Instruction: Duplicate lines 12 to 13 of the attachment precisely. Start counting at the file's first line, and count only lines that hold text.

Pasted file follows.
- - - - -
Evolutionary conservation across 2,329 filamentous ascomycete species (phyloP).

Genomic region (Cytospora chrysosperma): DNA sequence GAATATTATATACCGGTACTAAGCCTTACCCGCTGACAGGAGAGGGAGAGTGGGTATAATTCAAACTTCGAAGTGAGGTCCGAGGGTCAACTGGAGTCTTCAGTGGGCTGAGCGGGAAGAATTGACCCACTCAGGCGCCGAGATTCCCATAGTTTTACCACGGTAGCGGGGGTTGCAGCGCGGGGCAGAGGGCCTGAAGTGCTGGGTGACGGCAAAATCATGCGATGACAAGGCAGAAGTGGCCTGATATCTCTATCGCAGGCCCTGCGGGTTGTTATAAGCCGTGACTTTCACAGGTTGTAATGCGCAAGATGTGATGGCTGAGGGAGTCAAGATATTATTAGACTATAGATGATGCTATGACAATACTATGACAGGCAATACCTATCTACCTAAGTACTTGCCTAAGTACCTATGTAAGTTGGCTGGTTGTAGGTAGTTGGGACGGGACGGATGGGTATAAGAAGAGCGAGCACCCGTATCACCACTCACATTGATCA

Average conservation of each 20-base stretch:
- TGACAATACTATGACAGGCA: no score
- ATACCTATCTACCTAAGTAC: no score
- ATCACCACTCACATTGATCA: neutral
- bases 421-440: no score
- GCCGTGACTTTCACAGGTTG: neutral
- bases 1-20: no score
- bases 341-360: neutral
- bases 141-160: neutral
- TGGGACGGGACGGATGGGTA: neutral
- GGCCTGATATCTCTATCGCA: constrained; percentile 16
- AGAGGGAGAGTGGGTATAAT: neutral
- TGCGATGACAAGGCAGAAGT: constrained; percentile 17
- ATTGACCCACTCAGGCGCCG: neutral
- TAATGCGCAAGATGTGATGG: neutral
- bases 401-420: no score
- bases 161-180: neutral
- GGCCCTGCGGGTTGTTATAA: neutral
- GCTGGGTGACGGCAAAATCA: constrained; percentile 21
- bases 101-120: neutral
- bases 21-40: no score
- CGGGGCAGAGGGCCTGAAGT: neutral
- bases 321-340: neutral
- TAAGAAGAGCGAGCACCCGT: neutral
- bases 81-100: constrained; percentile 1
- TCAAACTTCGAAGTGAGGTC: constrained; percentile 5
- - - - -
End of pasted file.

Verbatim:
- TGGGACGGGACGGATGGGTA: neutral
- GGCCTGATATCTCTATCGCA: constrained; percentile 16